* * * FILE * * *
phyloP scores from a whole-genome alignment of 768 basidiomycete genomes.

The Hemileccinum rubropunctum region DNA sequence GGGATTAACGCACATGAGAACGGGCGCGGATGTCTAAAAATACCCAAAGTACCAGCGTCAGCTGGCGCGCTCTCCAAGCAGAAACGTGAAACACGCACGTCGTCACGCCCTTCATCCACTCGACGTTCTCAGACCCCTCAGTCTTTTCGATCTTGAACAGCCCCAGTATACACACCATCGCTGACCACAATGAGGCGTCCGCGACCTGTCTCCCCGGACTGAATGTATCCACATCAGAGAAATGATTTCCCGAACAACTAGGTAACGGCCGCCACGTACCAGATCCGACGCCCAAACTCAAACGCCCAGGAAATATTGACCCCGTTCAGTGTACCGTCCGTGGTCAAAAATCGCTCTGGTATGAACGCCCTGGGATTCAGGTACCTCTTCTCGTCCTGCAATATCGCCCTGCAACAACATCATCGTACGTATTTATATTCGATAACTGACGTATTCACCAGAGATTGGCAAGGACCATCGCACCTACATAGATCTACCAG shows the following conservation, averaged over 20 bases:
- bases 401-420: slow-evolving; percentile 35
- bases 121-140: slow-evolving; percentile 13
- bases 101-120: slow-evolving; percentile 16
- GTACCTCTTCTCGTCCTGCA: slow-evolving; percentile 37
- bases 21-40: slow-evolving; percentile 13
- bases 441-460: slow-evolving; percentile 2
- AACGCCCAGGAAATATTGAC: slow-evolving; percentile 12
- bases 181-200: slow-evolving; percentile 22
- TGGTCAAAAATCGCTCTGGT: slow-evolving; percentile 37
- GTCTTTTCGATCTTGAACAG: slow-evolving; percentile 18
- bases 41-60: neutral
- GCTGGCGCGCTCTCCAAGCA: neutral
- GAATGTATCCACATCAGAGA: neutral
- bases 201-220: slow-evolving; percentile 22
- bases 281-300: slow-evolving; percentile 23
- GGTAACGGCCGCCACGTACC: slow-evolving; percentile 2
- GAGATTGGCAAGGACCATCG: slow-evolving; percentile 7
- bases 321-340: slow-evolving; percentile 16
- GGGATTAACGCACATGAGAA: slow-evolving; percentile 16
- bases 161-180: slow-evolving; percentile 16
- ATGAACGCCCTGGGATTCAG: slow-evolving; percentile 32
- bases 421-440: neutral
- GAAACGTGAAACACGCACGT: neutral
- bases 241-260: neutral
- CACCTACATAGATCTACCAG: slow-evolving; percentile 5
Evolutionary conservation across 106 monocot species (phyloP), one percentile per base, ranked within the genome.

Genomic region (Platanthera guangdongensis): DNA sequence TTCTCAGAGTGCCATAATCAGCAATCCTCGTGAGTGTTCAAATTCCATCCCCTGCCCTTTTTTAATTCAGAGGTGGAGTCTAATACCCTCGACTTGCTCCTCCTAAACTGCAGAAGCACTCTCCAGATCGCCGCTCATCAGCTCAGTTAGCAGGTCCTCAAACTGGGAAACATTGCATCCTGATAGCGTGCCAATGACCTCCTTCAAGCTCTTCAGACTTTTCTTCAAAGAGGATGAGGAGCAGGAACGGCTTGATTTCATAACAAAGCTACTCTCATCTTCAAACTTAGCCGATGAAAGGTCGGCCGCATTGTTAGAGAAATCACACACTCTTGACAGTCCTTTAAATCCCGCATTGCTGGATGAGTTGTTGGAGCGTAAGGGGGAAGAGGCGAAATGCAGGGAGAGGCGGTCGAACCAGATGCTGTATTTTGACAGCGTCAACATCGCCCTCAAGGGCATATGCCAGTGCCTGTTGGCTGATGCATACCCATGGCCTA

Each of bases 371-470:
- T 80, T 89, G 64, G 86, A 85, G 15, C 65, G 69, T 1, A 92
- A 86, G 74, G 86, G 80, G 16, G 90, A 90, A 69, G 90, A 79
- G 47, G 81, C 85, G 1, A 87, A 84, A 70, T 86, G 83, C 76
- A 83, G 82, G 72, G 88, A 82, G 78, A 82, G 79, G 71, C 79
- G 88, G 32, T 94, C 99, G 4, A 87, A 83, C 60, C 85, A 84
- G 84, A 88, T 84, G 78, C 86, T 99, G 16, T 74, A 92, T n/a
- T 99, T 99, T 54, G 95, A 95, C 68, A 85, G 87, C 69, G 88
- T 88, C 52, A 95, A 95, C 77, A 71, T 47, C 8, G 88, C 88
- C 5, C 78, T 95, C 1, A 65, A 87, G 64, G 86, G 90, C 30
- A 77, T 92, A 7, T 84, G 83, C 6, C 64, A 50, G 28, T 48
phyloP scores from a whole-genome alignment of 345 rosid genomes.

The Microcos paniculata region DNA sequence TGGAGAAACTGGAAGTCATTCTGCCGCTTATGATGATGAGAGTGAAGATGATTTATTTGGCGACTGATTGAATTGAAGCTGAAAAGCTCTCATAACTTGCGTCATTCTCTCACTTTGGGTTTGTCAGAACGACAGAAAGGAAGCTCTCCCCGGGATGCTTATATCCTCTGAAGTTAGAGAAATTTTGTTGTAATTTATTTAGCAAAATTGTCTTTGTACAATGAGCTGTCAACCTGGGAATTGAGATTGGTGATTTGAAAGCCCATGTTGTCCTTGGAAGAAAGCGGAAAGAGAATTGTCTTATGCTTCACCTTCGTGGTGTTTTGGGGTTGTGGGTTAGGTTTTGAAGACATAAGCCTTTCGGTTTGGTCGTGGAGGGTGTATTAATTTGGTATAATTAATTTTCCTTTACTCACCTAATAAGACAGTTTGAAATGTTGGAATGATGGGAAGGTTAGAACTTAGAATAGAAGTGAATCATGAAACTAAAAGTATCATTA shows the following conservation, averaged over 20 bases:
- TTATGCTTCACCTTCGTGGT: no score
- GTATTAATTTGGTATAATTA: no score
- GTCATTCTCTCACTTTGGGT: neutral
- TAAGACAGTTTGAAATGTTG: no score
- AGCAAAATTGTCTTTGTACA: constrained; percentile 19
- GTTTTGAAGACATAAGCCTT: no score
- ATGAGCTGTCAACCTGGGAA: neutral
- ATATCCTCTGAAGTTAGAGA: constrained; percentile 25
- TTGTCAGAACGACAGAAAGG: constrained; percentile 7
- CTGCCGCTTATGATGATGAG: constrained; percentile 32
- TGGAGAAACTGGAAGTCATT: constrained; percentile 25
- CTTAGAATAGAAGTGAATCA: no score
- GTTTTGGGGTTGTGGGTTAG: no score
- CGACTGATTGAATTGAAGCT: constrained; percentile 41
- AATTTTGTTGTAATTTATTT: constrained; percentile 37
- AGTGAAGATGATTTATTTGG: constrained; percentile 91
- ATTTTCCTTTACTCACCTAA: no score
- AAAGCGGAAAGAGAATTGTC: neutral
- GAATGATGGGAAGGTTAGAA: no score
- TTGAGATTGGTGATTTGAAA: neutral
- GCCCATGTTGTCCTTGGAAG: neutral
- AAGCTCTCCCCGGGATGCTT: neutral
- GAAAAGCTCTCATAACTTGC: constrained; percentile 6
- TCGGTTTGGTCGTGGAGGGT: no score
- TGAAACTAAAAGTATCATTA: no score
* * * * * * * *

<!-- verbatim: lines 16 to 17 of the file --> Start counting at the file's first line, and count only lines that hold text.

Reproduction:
- bases 201-220: slow-evolving; percentile 22
- bases 281-300: slow-evolving; percentile 23